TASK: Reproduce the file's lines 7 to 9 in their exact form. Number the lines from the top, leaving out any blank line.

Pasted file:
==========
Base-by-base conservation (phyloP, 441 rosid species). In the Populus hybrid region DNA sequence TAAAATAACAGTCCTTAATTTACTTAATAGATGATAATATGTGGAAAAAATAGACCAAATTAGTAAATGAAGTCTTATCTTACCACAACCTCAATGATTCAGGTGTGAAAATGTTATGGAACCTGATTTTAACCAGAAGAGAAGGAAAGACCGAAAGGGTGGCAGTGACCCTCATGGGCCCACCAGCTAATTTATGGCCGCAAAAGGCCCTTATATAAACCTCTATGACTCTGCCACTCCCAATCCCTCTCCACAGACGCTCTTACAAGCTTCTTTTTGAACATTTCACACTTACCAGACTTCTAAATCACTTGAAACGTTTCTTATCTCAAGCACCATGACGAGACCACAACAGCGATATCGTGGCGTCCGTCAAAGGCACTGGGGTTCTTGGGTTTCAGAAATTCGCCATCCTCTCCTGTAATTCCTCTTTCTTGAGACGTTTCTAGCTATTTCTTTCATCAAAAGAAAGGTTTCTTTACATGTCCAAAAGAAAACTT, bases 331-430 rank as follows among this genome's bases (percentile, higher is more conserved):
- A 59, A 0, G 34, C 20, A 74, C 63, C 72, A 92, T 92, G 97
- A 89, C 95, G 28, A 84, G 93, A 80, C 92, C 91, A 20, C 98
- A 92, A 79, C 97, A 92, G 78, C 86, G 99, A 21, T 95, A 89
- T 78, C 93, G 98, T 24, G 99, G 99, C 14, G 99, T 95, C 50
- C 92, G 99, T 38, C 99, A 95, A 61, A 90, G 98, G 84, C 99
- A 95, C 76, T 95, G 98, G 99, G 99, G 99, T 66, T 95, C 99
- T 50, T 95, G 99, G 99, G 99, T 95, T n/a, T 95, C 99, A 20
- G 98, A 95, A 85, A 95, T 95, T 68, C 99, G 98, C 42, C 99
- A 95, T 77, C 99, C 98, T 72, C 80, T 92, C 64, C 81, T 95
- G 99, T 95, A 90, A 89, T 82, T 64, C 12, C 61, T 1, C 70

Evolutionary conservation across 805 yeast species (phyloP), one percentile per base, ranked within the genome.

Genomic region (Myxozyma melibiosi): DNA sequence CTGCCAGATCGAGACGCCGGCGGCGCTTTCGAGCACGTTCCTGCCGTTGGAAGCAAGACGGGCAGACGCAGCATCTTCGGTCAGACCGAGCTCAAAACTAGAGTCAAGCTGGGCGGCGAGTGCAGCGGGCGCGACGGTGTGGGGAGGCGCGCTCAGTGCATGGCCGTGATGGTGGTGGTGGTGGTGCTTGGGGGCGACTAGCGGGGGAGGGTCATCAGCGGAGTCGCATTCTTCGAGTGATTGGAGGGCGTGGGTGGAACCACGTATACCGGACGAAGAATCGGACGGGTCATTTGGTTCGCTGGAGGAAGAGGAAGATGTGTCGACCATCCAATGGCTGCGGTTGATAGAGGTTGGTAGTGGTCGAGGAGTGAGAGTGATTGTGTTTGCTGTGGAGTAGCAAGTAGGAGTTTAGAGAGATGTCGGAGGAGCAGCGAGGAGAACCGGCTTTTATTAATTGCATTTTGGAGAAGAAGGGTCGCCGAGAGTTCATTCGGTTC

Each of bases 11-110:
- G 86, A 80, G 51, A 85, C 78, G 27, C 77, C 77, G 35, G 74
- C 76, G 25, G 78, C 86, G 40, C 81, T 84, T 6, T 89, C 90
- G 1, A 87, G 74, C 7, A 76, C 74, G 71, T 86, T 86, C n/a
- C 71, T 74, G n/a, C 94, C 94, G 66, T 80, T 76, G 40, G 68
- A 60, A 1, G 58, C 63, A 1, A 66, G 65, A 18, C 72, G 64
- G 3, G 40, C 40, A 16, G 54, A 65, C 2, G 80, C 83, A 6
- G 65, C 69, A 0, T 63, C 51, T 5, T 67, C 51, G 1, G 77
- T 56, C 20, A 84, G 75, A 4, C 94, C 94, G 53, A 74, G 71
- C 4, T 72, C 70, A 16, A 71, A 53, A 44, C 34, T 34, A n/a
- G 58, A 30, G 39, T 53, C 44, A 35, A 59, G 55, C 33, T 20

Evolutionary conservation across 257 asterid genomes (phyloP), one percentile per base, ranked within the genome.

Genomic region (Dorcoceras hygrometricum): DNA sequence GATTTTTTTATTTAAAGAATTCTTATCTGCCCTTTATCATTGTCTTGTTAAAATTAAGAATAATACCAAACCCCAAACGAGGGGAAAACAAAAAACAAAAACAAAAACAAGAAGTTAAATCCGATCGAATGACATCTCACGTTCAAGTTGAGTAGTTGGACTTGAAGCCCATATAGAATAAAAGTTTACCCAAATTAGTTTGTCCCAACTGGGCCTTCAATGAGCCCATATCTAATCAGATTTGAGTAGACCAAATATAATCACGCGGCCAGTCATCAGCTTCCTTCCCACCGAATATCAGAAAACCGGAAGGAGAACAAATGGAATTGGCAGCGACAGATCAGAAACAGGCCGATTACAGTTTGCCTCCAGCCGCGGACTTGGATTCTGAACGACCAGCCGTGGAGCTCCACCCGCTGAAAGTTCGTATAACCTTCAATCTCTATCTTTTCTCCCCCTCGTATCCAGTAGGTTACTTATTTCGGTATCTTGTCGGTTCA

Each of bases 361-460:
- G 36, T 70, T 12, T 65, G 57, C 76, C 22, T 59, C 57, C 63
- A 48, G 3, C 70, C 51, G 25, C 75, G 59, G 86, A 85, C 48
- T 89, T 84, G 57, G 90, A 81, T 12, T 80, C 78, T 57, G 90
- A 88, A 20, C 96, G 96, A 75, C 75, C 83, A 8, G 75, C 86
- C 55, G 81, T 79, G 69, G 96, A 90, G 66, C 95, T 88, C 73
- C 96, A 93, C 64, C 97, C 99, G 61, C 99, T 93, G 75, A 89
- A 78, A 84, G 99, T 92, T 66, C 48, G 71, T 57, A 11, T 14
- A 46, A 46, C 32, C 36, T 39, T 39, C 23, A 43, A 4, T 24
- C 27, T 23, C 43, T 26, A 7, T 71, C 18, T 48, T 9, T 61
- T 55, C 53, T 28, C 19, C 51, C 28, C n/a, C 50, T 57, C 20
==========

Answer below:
- A 95, C 76, T 95, G 98, G 99, G 99, G 99, T 66, T 95, C 99
- T 50, T 95, G 99, G 99, G 99, T 95, T n/a, T 95, C 99, A 20
- G 98, A 95, A 85, A 95, T 95, T 68, C 99, G 98, C 42, C 99